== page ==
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Local law enforcement joined Best Foot Forward on Wednesday, June 14 for another Operation BFF—and the results of monitoring six Orange County crosswalks provided a glimpse at how many Orlando drivers still fail to yield for people crossing the road.
The Orlando Police Department (OPD) and Orange County Sheriff’s Office (OCSO) handed out a total of 90 tickets and 35 warnings to drivers who failed to stop or even slow down for the decoy officers in the crosswalks. OPD Sgt. Jeffery Blye told reporters who covered the event that that chances of death from being struck by a vehicle increases on roads with 40 mph speed limits and above.
OPD Detective Jason Hajek was one of the decoys crossing roads to see if drivers would stop. One of these crosswalks was at South Conway Rd. and Hargill Drive, where the speed limit is 40mph. “This particular crosswalk,” he commented, “was rather egregious today for violations, so much so that we weren’t able to stop everybody—we were so busy.”
Some drivers don’t stop because of distraction (changing the radio station, checking a text message—to name a couple), others because they don’t know that yielding for pedestrians is the law. Operation BFF is Best Foot Forward’s Triple E approach in action: Educating drivers about the law, Enforcing yielding where enforcement is most needed, and spotlighting Engineering that keeps pedestrians safe, like smart crosswalk placement and lower speed limits.
Read the full article below, and to see a video showing crosswalk enforcement and some of Detective Hajek’s close calls, check out the Orlando Sentinel’s article on Operation BFF.
Cops serve as decoys during crackdown on drivers ignoring pedestrians in crosswalks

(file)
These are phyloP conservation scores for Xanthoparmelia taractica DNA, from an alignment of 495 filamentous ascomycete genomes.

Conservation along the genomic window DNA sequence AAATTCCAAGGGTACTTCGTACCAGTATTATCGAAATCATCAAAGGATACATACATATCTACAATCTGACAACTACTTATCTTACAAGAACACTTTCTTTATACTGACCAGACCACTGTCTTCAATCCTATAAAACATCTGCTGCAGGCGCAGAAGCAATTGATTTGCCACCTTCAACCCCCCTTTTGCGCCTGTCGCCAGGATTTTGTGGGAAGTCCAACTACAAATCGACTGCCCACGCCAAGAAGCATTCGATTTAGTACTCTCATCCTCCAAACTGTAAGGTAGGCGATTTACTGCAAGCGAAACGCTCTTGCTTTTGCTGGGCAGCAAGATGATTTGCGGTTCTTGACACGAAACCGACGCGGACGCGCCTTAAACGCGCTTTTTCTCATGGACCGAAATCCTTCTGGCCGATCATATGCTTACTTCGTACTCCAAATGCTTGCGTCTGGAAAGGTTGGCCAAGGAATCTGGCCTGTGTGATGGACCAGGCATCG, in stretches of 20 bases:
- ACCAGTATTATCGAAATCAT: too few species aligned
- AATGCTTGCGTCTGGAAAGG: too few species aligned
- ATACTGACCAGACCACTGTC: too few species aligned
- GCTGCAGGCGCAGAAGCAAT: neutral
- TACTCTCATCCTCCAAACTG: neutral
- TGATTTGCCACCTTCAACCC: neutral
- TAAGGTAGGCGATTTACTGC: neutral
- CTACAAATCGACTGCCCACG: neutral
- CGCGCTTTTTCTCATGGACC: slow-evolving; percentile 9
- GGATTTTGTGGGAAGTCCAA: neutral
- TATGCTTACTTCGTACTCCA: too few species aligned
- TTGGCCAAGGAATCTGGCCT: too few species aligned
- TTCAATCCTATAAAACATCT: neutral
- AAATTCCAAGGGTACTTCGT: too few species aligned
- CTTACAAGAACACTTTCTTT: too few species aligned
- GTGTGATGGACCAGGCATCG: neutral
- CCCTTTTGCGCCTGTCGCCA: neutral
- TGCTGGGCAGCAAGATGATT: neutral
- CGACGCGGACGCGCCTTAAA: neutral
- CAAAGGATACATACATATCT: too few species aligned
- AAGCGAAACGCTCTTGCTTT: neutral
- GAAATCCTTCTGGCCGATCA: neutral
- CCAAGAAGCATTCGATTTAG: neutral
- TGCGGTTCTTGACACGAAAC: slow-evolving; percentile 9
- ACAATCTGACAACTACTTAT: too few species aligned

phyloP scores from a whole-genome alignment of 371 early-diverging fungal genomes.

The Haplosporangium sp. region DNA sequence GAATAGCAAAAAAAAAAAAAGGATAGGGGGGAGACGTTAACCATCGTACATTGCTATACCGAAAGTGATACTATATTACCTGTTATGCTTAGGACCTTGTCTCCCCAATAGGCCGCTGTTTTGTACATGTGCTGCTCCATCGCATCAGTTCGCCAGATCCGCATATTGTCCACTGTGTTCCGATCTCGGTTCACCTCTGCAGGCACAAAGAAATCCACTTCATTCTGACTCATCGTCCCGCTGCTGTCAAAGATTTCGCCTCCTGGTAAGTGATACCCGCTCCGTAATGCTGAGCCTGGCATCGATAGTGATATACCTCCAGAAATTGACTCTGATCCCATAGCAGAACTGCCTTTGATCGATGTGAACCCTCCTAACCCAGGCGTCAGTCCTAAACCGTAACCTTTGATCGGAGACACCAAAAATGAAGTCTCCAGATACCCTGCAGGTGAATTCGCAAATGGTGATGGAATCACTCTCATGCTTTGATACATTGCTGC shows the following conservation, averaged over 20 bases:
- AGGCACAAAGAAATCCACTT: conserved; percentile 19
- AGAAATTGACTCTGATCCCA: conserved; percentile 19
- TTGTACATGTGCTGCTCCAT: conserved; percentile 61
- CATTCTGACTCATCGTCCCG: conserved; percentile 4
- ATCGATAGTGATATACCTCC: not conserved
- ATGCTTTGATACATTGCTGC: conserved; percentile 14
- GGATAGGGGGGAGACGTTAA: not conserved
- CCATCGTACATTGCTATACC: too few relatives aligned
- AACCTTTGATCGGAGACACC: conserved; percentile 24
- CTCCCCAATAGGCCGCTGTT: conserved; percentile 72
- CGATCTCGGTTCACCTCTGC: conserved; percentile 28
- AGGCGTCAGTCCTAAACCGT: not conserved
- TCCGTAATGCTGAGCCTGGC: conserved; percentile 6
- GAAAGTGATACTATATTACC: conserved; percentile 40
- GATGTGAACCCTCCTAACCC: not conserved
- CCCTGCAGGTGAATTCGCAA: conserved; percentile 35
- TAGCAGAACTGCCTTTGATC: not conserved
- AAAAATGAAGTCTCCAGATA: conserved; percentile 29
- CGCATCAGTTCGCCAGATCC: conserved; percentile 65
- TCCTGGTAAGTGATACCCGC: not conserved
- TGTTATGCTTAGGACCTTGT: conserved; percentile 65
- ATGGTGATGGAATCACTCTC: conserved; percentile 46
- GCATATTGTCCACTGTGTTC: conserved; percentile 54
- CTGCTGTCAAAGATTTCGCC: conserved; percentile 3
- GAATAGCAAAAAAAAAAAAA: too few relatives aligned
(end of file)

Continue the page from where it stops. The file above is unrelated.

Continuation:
June 14, 2017
“Operation BFF,” created by pedestrian-safety nonprofit Bike/Walk Central Florida and local law enforcement, has undercover officers pose as pedestrians in Orange County crosswalks. Drivers who didn’t stop were given citations or lectured on the dangers of speeding.
One of the crosswalks was at the intersection of Hargill Drive and South Conway Road, where the speed limit is 40 mph. Orlando Police Detective Jason Hajek served as the pedestrian decoy, walking back and forth across the street in the crosswalk. Some drivers stopped for him, but many didn’t.
At one point, a large Bud Light truck hit the brakes at the last minute, stopping right in front of Hajek.
“Somebody like him, fortunately, was able to stop at the very last second,” Hajek said. “But if someone like him was checking his phone or mirror and wasn’t paying attention … that would be a fatal accident.”
Hajek said this was his first time as a decoy.
“It’s frightening and it’s frustrating, but more so frustrating, because you know people aren’t doing this intentionally,” he said. “It can easily be solved by paying attention to what’s in front of you.”
The Orlando Police Department and Orange County Sheriff’s Office issued a total of 90 citations and 35 warnings Wednesday, according to Amanda Day, executive director of Bike/Walk Central Florida,
“The frequency of mortality increases at 40 mph and above,” Orlando Police Sgt. Jeffery Blye said. “The chances of death increase with higher speeds, and unfortunately we have some roads with some high speeds here.”
According to a Federal Highway Administration safety manual, pedestrian fatalities increase from 5 percent at 20 mph to 85 percent at 40 mph.
Metro Orlando is the third-most dangerous place in the nation for pedestrians, according to a 2016 report by Smart Growth America. In 2014, the same report deemed Central Florida as the deadliest.
The Florida Highway Patrol investigated 25 fatal pedestrian crashes in Orange County in 2015 and 42 in 2016, said FHP spokeswoman Sgt. Kim Montes.
The crosswalks enforced were chosen based on factors including the speed limit, number of crashes and proximity to a school, Day said.
Other intersections with increased enforcement Wednesday included: Woodbury Road and Mallory Circle; Pine Hills Road and El Trio Way; and Edgewater Drive and Shady Lane Drive.
Citations can be a deterrent, but Day said drivers need to change their habits.
“It’s taken about 50 years to design all of these roads, because we’re such a car culture,” she said. “It’s going to take a long time to change behaviors,”